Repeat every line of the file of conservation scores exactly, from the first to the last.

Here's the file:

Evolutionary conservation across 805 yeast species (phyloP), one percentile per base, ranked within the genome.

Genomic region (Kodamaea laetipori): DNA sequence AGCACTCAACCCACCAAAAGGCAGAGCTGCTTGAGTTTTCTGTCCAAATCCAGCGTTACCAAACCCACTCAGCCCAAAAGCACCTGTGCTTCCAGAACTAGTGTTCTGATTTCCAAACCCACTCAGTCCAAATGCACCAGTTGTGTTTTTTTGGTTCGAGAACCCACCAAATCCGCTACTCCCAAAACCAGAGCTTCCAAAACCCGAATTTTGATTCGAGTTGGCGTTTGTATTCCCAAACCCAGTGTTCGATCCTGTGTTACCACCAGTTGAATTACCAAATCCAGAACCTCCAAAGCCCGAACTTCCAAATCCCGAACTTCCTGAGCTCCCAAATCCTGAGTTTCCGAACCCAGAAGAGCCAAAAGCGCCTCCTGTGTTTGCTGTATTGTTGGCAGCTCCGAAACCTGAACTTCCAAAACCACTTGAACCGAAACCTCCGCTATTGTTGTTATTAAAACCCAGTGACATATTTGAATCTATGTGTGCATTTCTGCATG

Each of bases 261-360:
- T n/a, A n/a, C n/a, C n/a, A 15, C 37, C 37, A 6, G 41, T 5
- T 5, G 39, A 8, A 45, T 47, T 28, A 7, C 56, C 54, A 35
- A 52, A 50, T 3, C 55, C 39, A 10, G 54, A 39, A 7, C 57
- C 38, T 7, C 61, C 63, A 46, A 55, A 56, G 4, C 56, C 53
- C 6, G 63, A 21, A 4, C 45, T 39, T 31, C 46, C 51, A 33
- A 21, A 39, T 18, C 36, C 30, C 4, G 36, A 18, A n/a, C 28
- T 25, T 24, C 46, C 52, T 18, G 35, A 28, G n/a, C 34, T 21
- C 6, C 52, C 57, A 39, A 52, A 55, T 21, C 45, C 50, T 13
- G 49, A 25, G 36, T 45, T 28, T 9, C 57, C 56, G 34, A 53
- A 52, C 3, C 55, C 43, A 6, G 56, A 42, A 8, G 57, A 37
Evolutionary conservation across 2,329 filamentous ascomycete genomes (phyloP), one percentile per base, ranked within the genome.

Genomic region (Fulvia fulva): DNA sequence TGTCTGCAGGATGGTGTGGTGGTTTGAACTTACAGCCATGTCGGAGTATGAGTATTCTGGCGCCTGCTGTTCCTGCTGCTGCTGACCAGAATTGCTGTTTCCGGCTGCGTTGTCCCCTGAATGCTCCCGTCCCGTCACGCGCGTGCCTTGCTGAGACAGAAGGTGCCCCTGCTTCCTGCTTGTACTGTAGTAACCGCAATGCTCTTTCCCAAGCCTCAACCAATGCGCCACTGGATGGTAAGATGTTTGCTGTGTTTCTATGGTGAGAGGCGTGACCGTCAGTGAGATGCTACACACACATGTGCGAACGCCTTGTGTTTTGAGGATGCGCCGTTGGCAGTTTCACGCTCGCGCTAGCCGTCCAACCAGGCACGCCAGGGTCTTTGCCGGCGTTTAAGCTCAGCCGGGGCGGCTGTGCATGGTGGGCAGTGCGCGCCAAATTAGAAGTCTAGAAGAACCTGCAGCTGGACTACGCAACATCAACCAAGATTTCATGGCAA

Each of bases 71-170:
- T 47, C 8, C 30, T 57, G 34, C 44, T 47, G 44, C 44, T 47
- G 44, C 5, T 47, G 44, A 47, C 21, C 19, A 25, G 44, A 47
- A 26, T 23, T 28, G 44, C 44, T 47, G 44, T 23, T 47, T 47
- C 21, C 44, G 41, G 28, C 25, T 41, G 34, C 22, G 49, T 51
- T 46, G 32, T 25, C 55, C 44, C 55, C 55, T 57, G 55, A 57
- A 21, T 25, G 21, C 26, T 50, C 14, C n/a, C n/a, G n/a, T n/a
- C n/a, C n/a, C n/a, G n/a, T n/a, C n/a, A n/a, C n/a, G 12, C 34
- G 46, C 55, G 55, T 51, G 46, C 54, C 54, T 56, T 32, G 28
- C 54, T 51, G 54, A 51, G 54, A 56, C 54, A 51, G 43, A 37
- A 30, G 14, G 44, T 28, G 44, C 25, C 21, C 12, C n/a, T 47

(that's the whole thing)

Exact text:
Evolutionary conservation across 805 yeast species (phyloP), one percentile per base, ranked within the genome.

Genomic region (Kodamaea laetipori): DNA sequence AGCACTCAACCCACCAAAAGGCAGAGCTGCTTGAGTTTTCTGTCCAAATCCAGCGTTACCAAACCCACTCAGCCCAAAAGCACCTGTGCTTCCAGAACTAGTGTTCTGATTTCCAAACCCACTCAGTCCAAATGCACCAGTTGTGTTTTTTTGGTTCGAGAACCCACCAAATCCGCTACTCCCAAAACCAGAGCTTCCAAAACCCGAATTTTGATTCGAGTTGGCGTTTGTATTCCCAAACCCAGTGTTCGATCCTGTGTTACCACCAGTTGAATTACCAAATCCAGAACCTCCAAAGCCCGAACTTCCAAATCCCGAACTTCCTGAGCTCCCAAATCCTGAGTTTCCGAACCCAGAAGAGCCAAAAGCGCCTCCTGTGTTTGCTGTATTGTTGGCAGCTCCGAAACCTGAACTTCCAAAACCACTTGAACCGAAACCTCCGCTATTGTTGTTATTAAAACCCAGTGACATATTTGAATCTATGTGTGCATTTCTGCATG

Each of bases 261-360:
- T n/a, A n/a, C n/a, C n/a, A 15, C 37, C 37, A 6, G 41, T 5
- T 5, G 39, A 8, A 45, T 47, T 28, A 7, C 56, C 54, A 35
- A 52, A 50, T 3, C 55, C 39, A 10, G 54, A 39, A 7, C 57
- C 38, T 7, C 61, C 63, A 46, A 55, A 56, G 4, C 56, C 53
- C 6, G 63, A 21, A 4, C 45, T 39, T 31, C 46, C 51, A 33
- A 21, A 39, T 18, C 36, C 30, C 4, G 36, A 18, A n/a, C 28
- T 25, T 24, C 46, C 52, T 18, G 35, A 28, G n/a, C 34, T 21
- C 6, C 52, C 57, A 39, A 52, A 55, T 21, C 45, C 50, T 13
- G 49, A 25, G 36, T 45, T 28, T 9, C 57, C 56, G 34, A 53
- A 52, C 3, C 55, C 43, A 6, G 56, A 42, A 8, G 57, A 37
Evolutionary conservation across 2,329 filamentous ascomycete genomes (phyloP), one percentile per base, ranked within the genome.

Genomic region (Fulvia fulva): DNA sequence TGTCTGCAGGATGGTGTGGTGGTTTGAACTTACAGCCATGTCGGAGTATGAGTATTCTGGCGCCTGCTGTTCCTGCTGCTGCTGACCAGAATTGCTGTTTCCGGCTGCGTTGTCCCCTGAATGCTCCCGTCCCGTCACGCGCGTGCCTTGCTGAGACAGAAGGTGCCCCTGCTTCCTGCTTGTACTGTAGTAACCGCAATGCTCTTTCCCAAGCCTCAACCAATGCGCCACTGGATGGTAAGATGTTTGCTGTGTTTCTATGGTGAGAGGCGTGACCGTCAGTGAGATGCTACACACACATGTGCGAACGCCTTGTGTTTTGAGGATGCGCCGTTGGCAGTTTCACGCTCGCGCTAGCCGTCCAACCAGGCACGCCAGGGTCTTTGCCGGCGTTTAAGCTCAGCCGGGGCGGCTGTGCATGGTGGGCAGTGCGCGCCAAATTAGAAGTCTAGAAGAACCTGCAGCTGGACTACGCAACATCAACCAAGATTTCATGGCAA

Each of bases 71-170:
- T 47, C 8, C 30, T 57, G 34, C 44, T 47, G 44, C 44, T 47
- G 44, C 5, T 47, G 44, A 47, C 21, C 19, A 25, G 44, A 47
- A 26, T 23, T 28, G 44, C 44, T 47, G 44, T 23, T 47, T 47
- C 21, C 44, G 41, G 28, C 25, T 41, G 34, C 22, G 49, T 51
- T 46, G 32, T 25, C 55, C 44, C 55, C 55, T 57, G 55, A 57
- A 21, T 25, G 21, C 26, T 50, C 14, C n/a, C n/a, G n/a, T n/a
- C n/a, C n/a, C n/a, G n/a, T n/a, C n/a, A n/a, C n/a, G 12, C 34
- G 46, C 55, G 55, T 51, G 46, C 54, C 54, T 56, T 32, G 28
- C 54, T 51, G 54, A 51, G 54, A 56, C 54, A 51, G 43, A 37
- A 30, G 14, G 44, T 28, G 44, C 25, C 21, C 12, C n/a, T 47